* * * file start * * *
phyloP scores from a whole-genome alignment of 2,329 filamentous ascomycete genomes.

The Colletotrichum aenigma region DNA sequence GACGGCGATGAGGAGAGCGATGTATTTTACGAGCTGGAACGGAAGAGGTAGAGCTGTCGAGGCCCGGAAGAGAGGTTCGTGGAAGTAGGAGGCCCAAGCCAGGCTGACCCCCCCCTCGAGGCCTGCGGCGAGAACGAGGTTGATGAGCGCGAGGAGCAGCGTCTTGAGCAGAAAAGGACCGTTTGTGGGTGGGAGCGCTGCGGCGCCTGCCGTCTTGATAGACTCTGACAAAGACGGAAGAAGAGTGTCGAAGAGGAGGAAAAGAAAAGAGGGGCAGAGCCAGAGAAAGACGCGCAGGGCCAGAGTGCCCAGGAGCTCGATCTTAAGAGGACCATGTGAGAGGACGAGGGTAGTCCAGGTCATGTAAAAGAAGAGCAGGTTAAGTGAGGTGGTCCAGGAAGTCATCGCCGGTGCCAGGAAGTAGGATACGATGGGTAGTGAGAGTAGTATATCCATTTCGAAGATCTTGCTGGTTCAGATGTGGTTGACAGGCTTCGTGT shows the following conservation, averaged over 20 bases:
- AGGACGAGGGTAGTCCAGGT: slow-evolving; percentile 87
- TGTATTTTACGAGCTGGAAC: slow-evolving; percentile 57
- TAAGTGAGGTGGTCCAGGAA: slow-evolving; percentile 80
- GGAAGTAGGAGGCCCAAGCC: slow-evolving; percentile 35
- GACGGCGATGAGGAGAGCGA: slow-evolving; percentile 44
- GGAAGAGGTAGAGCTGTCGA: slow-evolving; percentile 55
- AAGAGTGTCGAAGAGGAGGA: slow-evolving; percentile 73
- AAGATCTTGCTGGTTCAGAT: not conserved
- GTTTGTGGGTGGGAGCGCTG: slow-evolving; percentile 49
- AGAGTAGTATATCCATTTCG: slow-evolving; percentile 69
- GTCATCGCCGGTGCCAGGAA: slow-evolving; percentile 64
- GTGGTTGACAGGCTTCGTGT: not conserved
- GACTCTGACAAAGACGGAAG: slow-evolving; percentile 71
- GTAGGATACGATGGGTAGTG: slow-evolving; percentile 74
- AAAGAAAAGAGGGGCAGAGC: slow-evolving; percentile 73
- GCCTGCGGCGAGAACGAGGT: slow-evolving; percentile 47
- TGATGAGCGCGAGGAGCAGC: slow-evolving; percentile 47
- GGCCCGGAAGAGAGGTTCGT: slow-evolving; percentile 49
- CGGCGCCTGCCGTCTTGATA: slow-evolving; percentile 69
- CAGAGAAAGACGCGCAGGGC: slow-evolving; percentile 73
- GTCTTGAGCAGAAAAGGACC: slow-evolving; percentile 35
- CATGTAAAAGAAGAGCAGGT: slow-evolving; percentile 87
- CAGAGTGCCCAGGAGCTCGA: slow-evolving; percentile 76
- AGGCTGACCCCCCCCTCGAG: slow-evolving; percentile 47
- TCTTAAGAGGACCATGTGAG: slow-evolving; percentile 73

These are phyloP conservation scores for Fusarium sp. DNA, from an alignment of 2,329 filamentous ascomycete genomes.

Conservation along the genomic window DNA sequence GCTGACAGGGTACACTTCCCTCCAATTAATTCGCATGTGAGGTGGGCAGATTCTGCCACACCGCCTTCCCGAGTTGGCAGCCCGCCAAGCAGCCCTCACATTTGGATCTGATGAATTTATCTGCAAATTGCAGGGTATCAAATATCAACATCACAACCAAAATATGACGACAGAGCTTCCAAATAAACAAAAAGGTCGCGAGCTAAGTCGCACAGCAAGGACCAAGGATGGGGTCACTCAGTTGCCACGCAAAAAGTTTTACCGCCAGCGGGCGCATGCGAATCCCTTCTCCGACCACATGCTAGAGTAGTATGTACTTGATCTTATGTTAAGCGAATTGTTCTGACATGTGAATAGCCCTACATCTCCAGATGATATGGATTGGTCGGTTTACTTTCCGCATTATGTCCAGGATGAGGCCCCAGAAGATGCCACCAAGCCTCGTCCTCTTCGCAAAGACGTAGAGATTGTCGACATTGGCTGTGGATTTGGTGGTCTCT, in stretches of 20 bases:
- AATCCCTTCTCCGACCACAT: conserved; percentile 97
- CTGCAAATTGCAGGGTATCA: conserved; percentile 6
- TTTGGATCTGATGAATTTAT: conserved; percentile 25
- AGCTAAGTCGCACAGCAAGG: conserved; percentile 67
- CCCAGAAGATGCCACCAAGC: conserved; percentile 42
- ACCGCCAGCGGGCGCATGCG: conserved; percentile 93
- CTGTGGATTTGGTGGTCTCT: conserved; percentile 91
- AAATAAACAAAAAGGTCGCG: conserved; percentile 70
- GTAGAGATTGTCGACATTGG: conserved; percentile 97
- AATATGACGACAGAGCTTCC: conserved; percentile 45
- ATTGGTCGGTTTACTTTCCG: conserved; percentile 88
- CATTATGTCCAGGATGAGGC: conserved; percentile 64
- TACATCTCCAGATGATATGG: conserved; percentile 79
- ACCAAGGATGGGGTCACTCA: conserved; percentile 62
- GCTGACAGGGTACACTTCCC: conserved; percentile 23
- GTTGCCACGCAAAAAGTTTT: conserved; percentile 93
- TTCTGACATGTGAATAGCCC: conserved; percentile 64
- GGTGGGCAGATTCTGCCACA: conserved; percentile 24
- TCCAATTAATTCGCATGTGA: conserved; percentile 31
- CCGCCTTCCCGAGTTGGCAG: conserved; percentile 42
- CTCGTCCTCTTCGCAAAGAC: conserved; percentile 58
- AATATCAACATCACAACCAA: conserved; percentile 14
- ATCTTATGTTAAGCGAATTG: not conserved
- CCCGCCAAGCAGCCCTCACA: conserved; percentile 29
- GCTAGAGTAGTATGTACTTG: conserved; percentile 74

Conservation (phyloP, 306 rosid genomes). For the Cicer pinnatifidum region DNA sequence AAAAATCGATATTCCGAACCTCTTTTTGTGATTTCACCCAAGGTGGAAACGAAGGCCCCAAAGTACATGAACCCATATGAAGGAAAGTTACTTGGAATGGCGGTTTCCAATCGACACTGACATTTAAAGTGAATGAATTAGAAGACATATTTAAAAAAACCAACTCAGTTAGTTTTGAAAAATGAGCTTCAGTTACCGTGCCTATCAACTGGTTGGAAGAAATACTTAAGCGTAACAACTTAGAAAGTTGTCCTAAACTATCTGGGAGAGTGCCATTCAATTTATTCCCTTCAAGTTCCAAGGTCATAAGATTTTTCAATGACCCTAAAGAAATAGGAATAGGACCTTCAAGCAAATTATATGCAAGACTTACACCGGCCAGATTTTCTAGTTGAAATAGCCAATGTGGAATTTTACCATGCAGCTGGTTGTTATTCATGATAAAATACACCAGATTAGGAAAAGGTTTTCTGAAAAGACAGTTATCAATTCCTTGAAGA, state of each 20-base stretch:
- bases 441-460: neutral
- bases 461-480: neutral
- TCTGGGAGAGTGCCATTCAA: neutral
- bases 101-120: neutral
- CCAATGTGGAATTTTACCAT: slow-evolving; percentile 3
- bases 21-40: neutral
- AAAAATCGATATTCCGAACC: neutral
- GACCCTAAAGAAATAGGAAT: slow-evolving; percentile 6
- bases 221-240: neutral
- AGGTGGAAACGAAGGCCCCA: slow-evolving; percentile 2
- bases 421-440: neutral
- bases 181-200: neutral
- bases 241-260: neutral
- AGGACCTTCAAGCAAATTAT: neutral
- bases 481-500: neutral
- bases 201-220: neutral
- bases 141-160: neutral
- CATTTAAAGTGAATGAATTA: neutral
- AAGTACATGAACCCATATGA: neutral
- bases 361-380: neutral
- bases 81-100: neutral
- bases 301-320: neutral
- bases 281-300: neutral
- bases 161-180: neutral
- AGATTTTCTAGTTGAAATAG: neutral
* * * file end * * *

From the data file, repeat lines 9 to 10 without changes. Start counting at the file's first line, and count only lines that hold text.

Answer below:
- AAGAGTGTCGAAGAGGAGGA: slow-evolving; percentile 73
- AAGATCTTGCTGGTTCAGAT: not conserved